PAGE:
I have no Napoleonic dream. I’m just hard-working and pragmatic – Roman Abramovich.
After Chelsea owner Abramovich sacked Roberto Di Matteo, one can safely say he doesn’t know the meaning of being pragmatic. Pragmatism is a philosophical tradition centered on the linking of practice and theory. It describes a process where theory is extracted from practice, and applied back to practice to form what is called intelligent practice.
But there was no intelligence in Abramovich’s decision. Di Matteo had been in charge since Andre Villas-Boas was sacked and he won Chelsea the FA Cup and the Champions League. His calm composure earned praise from all quarters. He managed to soothe the nerves of the crossed seniors like Frank Lampard and he did it without breaking a sweat.
After the disaster that Andre Villas Boas’ tenure was, Di Matteo felt like a dream. The manner in which Chelsea held off Barcelona in the Champions League semi-finals last year after their skipper John Terry was sent off in the 37th minute was inspiring. And the inspiration was widely thought to have come from Di Matteo.
Ten men defended as if their lives depended on it. Of course, they all had a point to prove after they orchestrated AVB’s exit. They wanted to prove that they were good enough and in Di Matteo they found the right man to help them channel their anger into victories.
Chelsea under him seemed transformed. They discovered a joy and a playing style that had eluded them all season. But the good results also meant that Abramovich was forced to stick with Di Matteo. The Italian was handed a two-year contract but as everyone knows, contracts don’t matter to the Russian billionaire.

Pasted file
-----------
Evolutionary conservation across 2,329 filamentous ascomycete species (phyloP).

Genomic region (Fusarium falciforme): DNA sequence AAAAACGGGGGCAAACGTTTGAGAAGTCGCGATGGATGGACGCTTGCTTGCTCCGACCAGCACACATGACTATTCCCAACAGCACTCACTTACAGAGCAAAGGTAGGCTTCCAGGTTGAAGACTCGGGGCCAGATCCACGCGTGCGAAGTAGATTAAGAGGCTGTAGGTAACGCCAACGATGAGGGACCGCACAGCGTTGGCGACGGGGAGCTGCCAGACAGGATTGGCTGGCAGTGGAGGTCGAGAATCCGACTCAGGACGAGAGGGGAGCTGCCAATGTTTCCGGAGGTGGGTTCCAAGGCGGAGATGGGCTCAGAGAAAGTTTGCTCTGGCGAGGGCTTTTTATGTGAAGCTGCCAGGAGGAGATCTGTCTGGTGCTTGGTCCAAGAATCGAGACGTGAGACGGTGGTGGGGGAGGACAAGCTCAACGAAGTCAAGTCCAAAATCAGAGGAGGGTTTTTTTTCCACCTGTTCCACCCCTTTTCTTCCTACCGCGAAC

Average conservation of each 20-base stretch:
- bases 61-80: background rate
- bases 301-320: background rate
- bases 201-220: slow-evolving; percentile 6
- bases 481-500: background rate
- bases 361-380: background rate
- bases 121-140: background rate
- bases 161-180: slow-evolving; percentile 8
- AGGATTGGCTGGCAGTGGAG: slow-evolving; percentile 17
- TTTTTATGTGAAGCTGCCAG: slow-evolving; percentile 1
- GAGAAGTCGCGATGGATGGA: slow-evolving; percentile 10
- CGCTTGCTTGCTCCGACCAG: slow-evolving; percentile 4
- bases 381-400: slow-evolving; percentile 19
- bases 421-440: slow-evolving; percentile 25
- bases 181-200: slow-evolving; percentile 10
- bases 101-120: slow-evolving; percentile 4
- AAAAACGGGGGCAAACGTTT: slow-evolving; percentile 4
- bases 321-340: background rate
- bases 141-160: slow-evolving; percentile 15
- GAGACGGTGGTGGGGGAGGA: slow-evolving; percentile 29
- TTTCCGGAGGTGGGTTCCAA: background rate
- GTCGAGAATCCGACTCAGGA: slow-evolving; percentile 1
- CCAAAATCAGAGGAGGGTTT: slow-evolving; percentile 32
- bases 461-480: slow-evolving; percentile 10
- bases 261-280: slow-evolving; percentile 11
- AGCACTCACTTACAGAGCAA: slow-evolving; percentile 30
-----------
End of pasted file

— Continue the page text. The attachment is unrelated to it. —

Since 2003, Chelsea have had eight managers and have won 10 titles. Since 2003 — well since forever, Manchester United have had one manager and they have also won 10 titles. So what’s really eating Abramovich?
Does he expect his managers to win every match they play? Then, he would be better off hiring 365 managers for each day of the year or he could even contemplate having a rotation system in place for the manager’s job.
The Russian needs to realise that it takes time to build a good side; it takes times to earn the respect of the players and the fans. Chelsea’s start to the season was surprising — they started with 7 wins and a draw in their first eight matches. But in the last four matches, they have two losses and two draws.
However, they are still third in the Premiership, just four points off leaders Manchester City, who the Blues face on Sunday. A win in that game would have put them back in contention for the top spot. But Abramovich found the run of results ‘unacceptable’ and that was that.
Di Matteo is on his way out and Abramovich has once again managed to show why owners need to stay away from running the game. They have a manager to do that and for once, he should let the man do his job. The grapevine tells us that Pep Guardiola, who quit Barcelona in the summer to take a sabbatical from the game, is the owner’s preferred choice.
But one doubts Pep would be upto the challenge of keeping Abramovich happy. Indeed, for that matter, one doubts any manager would be upto that challenge. Managing Chelsea requires less effort than managing the owner and that is a curse every Chelsea manager will have to live with.
At Chelsea, managers are expected to not prove themselves on the field — results are after all secondary for a man who believes he can buy everything. They are instead expected to be at Abramovich’s beck and call and that’s something no self respecting man will want to do.
Chelsea have been called the Blues for a long time now but the nickname might reflect the state of the mind of every man who manages the club. Di Matteo should walk out with his head held high — he did a good job. Meanwhile, Abramovich should consider going off on a world cruise on his $600 million yacht.
By the time he gets back… who knows… Chelsea might actually begin to resemble a club and not a game of Russian roulette.